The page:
From Barcelona to Middlesbrough: Analysing Adama Traore’s Fall and Rise
In 2013, a young La Masia product entered the pitch for Barcelona, replacing Neymar. He was by no means a classic Catalan product. Big and muscular, Adama Traore did not possess the silky footballing skills so closely associated with Spanish footballers.
His dominant performances for the B-team had built quite the reputation of a player seemingly unstoppable with the ball. Yet, to have been thrust against the trio of Messi, Suarez and Neymar meant there was no space for him under Luis Enrique.
Aston Villa was his next destination, which proved to be a disaster in the youngster’s career. Facing relegation, the Villans were playing catch-up for most of the season. Traore barely had a look in the first-team with the then Villa manager Remi Garde favouring experience over youth to save the club from the drop. Apart from his devastating run against Sunderland, he made little impact as Aston Villa were relegated, finishing bottom of the table in 2016.
Aitor Karanka then signed him for Middlesbrough on the deadline day of the 2016 summer transfer window. The midland club were on the up, having been promoted to the Premier League and Traore finally had a manager who believed in his abilities.
Under Karanka, he burst into life, running at opposition defences and causing havoc in the final third. His deadly pace offered an out ball for Middlesbrough who were acclimatising to the demands of Premier League football.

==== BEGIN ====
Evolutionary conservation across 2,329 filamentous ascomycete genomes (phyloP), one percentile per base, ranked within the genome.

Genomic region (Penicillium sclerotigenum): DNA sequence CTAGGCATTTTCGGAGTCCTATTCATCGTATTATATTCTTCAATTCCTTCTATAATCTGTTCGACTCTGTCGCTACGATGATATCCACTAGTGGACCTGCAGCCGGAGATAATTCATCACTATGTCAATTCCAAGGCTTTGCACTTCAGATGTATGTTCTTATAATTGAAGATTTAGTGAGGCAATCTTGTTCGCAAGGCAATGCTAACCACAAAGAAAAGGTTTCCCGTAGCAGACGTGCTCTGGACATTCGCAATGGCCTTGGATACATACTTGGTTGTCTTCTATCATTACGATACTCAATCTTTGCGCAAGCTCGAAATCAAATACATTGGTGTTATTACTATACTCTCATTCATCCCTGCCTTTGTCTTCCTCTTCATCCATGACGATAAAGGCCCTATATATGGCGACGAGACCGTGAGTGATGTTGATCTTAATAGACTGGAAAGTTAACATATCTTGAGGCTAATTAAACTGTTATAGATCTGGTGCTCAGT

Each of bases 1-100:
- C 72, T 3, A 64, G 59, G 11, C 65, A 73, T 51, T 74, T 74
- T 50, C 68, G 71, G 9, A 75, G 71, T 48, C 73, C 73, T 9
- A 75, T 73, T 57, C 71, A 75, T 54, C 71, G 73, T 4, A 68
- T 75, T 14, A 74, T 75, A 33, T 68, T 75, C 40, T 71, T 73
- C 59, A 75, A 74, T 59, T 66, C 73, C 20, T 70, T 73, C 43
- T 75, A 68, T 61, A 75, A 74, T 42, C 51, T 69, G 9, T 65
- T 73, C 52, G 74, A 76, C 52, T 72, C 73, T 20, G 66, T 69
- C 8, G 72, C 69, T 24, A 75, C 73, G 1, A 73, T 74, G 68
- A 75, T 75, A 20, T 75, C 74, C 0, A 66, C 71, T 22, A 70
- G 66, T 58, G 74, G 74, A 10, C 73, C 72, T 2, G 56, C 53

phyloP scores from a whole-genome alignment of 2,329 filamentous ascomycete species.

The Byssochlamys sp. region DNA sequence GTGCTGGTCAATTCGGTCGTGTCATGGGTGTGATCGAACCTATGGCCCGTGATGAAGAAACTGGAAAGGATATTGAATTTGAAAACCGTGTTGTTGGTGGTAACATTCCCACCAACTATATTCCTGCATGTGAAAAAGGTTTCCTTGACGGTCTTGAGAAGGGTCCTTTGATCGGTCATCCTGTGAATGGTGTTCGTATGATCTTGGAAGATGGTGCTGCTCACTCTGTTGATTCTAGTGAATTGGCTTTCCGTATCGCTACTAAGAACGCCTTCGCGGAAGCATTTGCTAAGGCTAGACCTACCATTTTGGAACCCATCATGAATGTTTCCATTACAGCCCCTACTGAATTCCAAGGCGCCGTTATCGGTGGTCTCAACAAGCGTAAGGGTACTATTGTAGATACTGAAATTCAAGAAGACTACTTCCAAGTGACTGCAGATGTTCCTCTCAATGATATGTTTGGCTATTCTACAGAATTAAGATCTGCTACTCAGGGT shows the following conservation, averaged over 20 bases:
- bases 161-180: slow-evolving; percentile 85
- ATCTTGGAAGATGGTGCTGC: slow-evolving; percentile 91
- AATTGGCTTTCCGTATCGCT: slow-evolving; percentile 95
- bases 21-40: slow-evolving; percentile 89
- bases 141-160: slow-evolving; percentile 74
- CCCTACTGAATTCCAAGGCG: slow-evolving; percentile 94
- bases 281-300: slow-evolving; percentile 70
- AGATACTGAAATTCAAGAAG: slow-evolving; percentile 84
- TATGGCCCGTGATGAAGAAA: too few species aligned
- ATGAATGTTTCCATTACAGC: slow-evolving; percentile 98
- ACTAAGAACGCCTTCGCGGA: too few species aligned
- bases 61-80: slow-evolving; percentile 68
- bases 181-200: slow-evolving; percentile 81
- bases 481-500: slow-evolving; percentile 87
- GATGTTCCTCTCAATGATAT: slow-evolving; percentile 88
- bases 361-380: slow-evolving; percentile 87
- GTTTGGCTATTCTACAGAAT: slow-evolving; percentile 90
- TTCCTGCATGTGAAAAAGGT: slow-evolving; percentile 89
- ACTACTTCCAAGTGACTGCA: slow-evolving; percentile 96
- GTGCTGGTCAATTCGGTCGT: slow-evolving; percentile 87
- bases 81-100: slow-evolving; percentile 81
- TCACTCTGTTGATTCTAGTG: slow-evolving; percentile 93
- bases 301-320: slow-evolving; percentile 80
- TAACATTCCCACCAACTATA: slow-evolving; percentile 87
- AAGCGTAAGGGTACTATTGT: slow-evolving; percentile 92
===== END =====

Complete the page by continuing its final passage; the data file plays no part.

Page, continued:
His upturn in form was an encouragement but Middlesbrough struggled in the drop zone. While his 5.7 dribbles per game meant he was on-par with the likes of Neymar and Messi, a paltry return of just 1 assist in 27 appearances highlighted a severe lack of end product in his game. Karanka eventually lost his job and Middlesbrough were relegated at the end of 2017 season.
A managerial scuffle followed which was finally concluded with the appointment of Tony Pulis. The experienced manager re-instated Traore to the starting line-up in a bid to harness his physical prowess and the gamble paid off. The Spaniard’s movement off the ball improved and he no longer resembled a headless chicken chasing long balls.
There is a new found maturity in Traore’s approach made evident by his 5 goals and 6 assists in the Championship this season. He is one of the first names on the team-sheet under Pulis and is averaging 6.7 dribbles per game, higher than Messi who averages 4.9. His rich vein of form has Middlesbrough competing for the playoff spots – a proposition which looked bleak following Gary Monk’s dismissal back in November.
His performance against Leeds has been the highlight of this season where he absolutely destroyed the Elland Road side, completing 10 dribbles in 90 minutes.
On his day, Adama has the potential to ransack any rear-guard in world football and if he can continue this upheaval, it won’t be long before we see him tearing up the Champions League.